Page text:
EXAMINATION OF THE WELDING CIRCUIT

1º.- Problems posed by welding

–          Geometry of the internal welding.

The internal welding is always irregular, and presents waves, molten metal, sharp edges, all of which is detrimental to good protection by means of the coating varnish.

–          Homogeneity of welded metal

o      An increase in welding speed or

o      A reduction of the overlap value of the seam at equal speed
produces weaknesses in the welding, which are materialized by breaks in the internal welding

 

2º.- Description of the welding circuit

Consider the normal welding circuit, which mainly comprises:

–          The upper sheave (large diameter)

–          The lower sheave (small diameter)

–          The welding transformer

This circuit is characterized by the fact that the two sheaves are of different diameter, so the contact surfaces are different, which implies:

1º.- R2 <R6 and therefore W6> W2

This means that the weld is hotter inside than outside.

2º.- In addition, the points already formed maintain a certain higher temperature in the part already made of the overlapped joint, which in the rear part still does not realize that it will be colder.

3º.- Since the wire remains for a longer time in contact with the external electrode, the external welding will be cooled more quickly.

It can therefore be said that the temperature distribution is asymmetric, decreasing from:

–          The inside to the outside

–          The front to the back

An examination shows that the point on the inner side of the weld is characterized by the following three elements:

–          a) The footprint of the point
–          b) The edge of the sheet edge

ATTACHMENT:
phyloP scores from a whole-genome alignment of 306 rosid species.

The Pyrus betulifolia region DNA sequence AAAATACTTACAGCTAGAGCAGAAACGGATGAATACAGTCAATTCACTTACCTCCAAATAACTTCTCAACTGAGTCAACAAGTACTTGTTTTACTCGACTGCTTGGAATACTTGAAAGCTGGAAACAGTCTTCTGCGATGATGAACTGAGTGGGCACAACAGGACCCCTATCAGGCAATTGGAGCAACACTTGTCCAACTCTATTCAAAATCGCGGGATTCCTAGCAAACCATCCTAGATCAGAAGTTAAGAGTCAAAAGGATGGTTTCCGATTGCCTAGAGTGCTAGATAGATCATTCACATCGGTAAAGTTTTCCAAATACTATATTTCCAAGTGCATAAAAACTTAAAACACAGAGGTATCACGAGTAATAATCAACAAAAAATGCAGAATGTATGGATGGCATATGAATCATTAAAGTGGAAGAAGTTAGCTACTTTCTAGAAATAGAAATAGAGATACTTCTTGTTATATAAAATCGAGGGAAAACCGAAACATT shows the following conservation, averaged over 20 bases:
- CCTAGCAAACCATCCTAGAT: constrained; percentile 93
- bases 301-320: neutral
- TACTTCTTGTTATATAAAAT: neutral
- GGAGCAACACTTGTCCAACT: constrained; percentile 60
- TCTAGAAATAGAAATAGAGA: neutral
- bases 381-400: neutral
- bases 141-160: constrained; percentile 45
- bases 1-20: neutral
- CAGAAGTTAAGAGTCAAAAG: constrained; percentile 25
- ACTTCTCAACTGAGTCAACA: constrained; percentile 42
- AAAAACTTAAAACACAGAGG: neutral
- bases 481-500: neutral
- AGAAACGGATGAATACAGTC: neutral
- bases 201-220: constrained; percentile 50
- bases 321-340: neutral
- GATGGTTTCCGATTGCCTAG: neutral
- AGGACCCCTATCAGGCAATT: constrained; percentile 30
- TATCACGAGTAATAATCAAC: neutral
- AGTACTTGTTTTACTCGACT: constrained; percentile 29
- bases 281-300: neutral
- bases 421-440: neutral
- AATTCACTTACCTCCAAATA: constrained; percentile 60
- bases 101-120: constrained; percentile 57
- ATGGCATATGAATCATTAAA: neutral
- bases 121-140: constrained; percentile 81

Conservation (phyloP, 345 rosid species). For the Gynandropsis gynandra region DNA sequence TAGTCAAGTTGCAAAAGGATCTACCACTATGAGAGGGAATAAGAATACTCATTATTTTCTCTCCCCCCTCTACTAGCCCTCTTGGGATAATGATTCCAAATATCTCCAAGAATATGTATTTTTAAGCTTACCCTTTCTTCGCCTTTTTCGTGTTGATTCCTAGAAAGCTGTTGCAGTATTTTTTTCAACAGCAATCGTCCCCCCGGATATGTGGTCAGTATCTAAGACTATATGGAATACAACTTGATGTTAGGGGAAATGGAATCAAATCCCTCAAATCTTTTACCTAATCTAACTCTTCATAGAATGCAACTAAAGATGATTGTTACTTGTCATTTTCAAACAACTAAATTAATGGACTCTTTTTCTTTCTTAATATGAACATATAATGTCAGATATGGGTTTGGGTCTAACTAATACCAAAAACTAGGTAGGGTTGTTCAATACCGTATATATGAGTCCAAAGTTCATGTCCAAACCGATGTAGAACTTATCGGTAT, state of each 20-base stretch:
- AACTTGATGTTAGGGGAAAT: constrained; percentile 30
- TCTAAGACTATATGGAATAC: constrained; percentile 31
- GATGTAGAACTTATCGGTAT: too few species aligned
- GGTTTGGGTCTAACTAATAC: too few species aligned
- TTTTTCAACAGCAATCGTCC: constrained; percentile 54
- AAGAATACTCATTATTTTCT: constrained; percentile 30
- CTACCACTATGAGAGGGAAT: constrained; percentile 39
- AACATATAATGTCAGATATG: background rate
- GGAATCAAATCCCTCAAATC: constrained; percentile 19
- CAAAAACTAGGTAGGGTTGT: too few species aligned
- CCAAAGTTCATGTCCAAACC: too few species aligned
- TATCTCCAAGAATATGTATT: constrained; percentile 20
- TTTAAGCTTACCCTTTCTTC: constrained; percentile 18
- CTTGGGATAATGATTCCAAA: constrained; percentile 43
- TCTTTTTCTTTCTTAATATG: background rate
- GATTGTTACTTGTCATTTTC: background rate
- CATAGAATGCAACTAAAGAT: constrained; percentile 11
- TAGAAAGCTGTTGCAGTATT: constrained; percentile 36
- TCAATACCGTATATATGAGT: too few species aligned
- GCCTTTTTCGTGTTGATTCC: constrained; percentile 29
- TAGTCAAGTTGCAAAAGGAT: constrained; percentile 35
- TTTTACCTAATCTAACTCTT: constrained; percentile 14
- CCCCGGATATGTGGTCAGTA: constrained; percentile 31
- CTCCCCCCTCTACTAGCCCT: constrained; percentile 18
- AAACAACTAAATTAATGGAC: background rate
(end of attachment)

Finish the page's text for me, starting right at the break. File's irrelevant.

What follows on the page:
–          c) Festoon of molten metal, pushed out of the weld.

Veer figure nº 11.

Figure nº 11: Elements of the internal face of the welding

3º.- Consequences:

A cross section of the weld shows that the weld point forms a ridge forward (hottest part), since:

1º.-The deficient distribution of temperature has the consequence of leaving metal in pasty state between two consecutive points of the weld, this metal is stressed by the sheave at the moment when the next impulse is printed to the weld.

2 .- This metal that is pushed, is not subjected to the pressure of forging, nor is cooled by the sheave, so there is a risk of lack of homogeneity in the weld.

3º.- If the welding conditions are such that the L / C ratio is unfavorable:

– Sticky points are created between the hottest points.

– Increase the deficient distribution of energy.

Consequently, the metal in pasty state is stressed by the sheave creating a point stuck but not welded.

4º.- Dilation of the metal caused by heating can not occur vertically, being horizontally in the area where the ridge is formed. Therefore, after cooling, a contraction and a zone of tension is created in the region of the weld which presents a risk of fragility.

See figure nº 12:

Figura nº 12: Tensions in the welding after cooling